Patient is a younger man who was referred for evaluation of a left common carotid artery aneurysm that complicated Takayasu’s arteritis. He was on maintenance steroids and was asymptomatic, but over a year of surveillance, his aneurysm grew from 2.6 to 2.8cm with encroachment of the aneurysmal segment onto the origin of the LCCA which had a bovine anatomy. Treatment options included continued observation, open repair -direct or extraanatomic, and hybrid endovascular repair.
The patient did not want to undergo sternotomy for definitive repair if less invasive options were available. Considering a subclavian to carotid bypass, the occlusion of the aneurysmal stump would be technically difficult and hazardous for future stroke. Therefore a hybrid repair with exposure of the carotid bifurcation and clamp of the internal carotid artery for cerebral protection was chosen.
In the operating room, the carotid bifurcation was exposed via an oblique skin line incision with the C-arm oriented on the patient’s right. A table was draped off the patient’s left arm which had been prepped for brachial access for aortography. Access was taken from the distal common carotid artery with orientation of the Rosen wire down the descending thoracic aorta -this was to accomodate the nose cone of the device, a Cook 24mm AUI converter with a 12mm iliac extension. This choice of stent grafts accorded with the type of graft I would have chosen for the open repair (Dacron based), and had the appropriate size to exclude the aneurysm from the short proximal neck to the distal segment. The arteries were surrounded by inflammatory tissues and this made dissection challenging but not onerous as a redo dissection.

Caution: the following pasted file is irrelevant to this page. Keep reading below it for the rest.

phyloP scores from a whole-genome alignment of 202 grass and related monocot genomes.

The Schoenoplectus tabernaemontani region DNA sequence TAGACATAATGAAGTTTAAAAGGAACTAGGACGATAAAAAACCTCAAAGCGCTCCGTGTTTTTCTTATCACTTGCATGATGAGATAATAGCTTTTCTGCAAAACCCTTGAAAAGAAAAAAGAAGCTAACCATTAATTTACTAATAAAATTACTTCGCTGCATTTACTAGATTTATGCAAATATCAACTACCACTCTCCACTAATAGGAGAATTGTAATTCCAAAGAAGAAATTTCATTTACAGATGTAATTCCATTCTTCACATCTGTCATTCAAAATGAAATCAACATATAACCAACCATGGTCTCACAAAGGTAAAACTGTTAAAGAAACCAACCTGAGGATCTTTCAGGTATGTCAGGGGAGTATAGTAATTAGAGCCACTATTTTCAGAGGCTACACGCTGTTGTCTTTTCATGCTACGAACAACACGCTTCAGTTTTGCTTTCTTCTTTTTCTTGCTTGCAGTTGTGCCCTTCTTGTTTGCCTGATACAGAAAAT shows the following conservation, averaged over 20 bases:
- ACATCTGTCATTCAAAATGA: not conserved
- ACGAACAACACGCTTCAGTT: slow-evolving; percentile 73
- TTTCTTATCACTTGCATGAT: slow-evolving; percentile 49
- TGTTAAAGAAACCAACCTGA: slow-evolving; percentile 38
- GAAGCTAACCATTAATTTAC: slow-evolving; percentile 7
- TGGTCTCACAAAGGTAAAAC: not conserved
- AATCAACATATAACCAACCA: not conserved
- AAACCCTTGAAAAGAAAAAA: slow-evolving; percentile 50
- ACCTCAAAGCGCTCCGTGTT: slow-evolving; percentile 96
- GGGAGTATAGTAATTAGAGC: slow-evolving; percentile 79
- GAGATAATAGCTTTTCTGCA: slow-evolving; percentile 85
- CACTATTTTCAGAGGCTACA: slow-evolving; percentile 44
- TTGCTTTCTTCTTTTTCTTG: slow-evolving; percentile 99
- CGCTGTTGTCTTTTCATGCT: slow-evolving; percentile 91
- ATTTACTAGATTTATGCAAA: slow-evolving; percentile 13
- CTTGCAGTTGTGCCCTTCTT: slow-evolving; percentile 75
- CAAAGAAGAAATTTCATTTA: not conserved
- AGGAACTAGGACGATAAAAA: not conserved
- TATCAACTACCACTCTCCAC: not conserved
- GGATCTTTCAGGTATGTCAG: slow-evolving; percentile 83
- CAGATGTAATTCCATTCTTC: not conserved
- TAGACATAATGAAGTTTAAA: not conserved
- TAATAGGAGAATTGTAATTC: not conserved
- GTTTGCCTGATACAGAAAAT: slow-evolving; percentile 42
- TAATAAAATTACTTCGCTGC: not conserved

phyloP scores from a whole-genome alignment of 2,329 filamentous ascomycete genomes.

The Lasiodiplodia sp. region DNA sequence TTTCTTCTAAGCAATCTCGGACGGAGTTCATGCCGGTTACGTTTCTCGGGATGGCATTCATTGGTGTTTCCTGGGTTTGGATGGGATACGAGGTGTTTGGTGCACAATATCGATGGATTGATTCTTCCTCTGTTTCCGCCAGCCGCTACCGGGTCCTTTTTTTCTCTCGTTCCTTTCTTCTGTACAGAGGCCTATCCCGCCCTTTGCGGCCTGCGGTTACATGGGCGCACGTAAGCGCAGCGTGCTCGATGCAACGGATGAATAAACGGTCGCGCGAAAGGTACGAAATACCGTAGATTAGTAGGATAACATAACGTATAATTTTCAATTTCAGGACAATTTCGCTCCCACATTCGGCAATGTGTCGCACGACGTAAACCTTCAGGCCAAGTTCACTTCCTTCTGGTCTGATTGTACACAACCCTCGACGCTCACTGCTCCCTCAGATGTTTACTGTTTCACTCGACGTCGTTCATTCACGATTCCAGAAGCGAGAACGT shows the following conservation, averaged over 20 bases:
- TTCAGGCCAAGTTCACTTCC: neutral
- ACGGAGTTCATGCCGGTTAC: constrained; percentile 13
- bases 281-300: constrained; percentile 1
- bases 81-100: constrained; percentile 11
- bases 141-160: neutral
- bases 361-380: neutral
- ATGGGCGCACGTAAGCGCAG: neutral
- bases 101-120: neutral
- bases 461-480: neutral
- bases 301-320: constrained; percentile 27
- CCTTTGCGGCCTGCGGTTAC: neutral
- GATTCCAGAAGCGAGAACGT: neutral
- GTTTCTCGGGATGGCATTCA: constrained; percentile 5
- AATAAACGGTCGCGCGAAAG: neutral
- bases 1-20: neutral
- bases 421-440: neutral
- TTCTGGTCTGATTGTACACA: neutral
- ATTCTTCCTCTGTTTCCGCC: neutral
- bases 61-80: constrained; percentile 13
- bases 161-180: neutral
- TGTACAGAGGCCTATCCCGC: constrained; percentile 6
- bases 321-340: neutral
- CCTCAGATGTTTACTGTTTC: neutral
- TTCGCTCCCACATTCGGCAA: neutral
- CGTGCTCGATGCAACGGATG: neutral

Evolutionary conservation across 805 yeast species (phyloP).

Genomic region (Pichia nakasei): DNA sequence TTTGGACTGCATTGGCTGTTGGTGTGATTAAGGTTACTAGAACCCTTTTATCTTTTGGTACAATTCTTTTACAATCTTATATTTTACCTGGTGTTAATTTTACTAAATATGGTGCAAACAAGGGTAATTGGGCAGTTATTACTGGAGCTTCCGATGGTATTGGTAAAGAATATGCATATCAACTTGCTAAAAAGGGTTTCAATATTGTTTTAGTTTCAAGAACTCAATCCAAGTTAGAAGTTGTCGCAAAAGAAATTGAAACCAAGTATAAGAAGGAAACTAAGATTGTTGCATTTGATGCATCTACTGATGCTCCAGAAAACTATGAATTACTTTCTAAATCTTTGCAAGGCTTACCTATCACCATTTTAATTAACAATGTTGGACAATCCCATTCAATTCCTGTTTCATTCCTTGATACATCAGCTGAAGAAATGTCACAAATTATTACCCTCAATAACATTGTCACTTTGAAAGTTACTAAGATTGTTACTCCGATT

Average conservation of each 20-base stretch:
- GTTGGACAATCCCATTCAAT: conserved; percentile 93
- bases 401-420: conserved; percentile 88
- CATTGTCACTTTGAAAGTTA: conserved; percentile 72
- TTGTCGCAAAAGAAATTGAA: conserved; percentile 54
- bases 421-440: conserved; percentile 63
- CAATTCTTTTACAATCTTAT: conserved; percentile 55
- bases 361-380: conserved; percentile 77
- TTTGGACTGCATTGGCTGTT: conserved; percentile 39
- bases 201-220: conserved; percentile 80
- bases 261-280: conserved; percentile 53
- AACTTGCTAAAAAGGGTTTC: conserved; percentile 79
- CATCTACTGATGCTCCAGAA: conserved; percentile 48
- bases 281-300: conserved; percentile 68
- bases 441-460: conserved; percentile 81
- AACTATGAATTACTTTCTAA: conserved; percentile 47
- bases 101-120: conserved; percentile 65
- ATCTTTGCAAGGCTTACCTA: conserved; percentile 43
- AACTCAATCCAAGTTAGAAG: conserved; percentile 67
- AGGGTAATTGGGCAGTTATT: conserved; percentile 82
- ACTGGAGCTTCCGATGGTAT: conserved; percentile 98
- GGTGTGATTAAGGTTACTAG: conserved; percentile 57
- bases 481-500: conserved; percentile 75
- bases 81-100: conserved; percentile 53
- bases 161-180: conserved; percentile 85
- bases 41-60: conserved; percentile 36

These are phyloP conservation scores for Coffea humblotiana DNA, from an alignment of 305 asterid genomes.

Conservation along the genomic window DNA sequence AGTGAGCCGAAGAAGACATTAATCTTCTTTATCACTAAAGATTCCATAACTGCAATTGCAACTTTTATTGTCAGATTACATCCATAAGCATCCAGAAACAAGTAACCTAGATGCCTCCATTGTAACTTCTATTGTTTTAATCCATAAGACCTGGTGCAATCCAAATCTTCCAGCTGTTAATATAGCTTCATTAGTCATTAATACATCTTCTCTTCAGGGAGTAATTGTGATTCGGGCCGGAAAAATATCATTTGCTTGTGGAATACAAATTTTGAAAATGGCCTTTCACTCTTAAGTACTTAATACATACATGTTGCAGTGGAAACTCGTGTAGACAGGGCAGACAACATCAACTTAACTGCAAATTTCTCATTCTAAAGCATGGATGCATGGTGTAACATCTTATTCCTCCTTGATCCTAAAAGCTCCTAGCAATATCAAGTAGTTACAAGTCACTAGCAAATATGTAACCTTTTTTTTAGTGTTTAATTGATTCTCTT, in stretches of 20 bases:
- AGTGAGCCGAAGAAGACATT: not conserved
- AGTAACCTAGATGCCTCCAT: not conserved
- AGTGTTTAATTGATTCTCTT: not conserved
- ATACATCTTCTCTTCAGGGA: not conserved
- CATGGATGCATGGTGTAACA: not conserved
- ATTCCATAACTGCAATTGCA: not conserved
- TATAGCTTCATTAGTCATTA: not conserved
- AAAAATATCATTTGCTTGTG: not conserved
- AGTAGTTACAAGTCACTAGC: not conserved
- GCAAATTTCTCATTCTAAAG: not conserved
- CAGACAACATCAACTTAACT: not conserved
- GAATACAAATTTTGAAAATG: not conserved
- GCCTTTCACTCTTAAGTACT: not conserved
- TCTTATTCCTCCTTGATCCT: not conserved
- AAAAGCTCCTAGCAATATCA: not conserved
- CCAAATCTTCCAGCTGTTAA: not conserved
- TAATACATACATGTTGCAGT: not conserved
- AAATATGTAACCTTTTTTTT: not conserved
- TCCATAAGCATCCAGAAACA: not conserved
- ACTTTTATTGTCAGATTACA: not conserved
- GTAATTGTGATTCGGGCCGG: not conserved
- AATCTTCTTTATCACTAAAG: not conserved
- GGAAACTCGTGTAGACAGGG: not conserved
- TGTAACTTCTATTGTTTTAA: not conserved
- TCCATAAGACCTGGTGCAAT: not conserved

The predeployment arteriogram identified fluoroscopic clues to deployment.
In this patient’s case, the tip of the ET tube provided an excellent reference. (see above composite arteriogram).
Deployment was satisfactory. The arteriotomy, a transverse one I had made to avoid a tear in the thickened, chronically diseased artery, was repaired with running monofilament suture after flushing. The patient did have some oozing because of being on Plavix, but a drain was unnecessary. He awoke neurologically intact and was dimissed on POD#2.